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The Mechanics of Revolution Explained by Leon Trotsky
The following is an extract from Trotsky’s History of the Russian Revolution, volume 1, Sphere Books Ltd. The leader of the revolution itself, a master of dialectical revolutionary theory, no one but Trotsky could have written such an incisive work as this. Marx referred to revolution as “the locomotive of history”. This book traces the path of that locomotive from the English revolution of the seventeenth century, through the French revolution of the eighteenth, to the Russian revolution of the twentieth. The appallingly derelict state of world capitalism, and the presence of means of production ideally suited to socialist planned economy, render world social revolution an immediate necessity for humanity in the twenty-
What constitutes dual power? We must pause upon this question, for an illumination of it has never appeared in historic literature. And yet this dual power is a distinct condition of social crises, by no means peculiar to the Russian revolution of 1917, although there most clearly marked out.
Antagonistic classes exist in society everywhere and a class deprived of power inevitably strives to some extent to swerve the governmental course in its favour. This does not as yet mean, however, that two or more powers are ruling in society. The character of a political structure is directly determined by the relation of the oppressed classes to the ruling class. A single government, the necessary condition of stability in any regime, is preserved so long as the ruling class succeeds in putting over its economic and political forms upon the whole of society as the only forms possible.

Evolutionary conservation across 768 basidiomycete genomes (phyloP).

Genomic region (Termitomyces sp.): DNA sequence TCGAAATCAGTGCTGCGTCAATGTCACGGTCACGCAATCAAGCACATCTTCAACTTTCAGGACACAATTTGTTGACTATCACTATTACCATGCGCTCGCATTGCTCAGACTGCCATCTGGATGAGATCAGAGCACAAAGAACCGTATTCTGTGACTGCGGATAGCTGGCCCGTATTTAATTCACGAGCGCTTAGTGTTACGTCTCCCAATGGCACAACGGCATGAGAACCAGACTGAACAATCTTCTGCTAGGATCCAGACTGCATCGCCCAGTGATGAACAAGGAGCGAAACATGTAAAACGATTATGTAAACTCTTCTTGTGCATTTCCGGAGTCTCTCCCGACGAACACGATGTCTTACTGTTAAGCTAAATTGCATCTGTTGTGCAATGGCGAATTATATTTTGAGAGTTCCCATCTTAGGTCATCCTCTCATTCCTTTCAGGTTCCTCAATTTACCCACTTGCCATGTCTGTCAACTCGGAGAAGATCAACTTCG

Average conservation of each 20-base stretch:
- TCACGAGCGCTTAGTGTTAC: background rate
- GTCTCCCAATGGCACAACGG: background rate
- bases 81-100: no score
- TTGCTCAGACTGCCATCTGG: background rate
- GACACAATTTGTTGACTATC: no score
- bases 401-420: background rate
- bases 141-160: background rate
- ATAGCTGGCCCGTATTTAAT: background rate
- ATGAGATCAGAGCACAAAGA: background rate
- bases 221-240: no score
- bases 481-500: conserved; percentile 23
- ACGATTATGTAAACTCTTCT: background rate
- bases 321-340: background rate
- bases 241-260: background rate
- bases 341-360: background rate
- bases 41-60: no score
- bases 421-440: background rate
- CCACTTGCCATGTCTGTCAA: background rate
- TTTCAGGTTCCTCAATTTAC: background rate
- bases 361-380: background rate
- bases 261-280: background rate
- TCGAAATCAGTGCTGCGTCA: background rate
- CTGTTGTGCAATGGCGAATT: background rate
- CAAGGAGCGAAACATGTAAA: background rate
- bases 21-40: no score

The simultaneous domination of the German Junkers and the bourgeoisie – whether in the Hohenzollern form or the republic – is not a double government, no matter how sharp at times may be the conflict between the two participating powers. They have a common social basis, therefore their clash does not threaten to split the state apparatus. The two-
The political mechanism of revolution consists of the transfer of power from one class to another. The forcible overturn is usually accomplished in a brief time. But no historic class lifts itself from a subject position to a position of rulership suddenly in one night, even though a night of revolution. It must already on the eve of the revolution have assumed a very independent attitude towards the official ruling class; moreover, it must have focused upon itself the hopes of intermediate classes and layers, dissatisfied with the existing state of affairs, but not capable of playing an independent role. The historic preparation of a revolution brings about, in the pre-
But that is not its only form. If the new class, placed in power by a revolution which it did not want, is in essence an already old, historically belated, class; if it was already worn out before it was officially crowned; if on coming to power it encounters an antagonist already sufficiently mature and reaching out its hand towards the helm of state; then instead of one unstable two-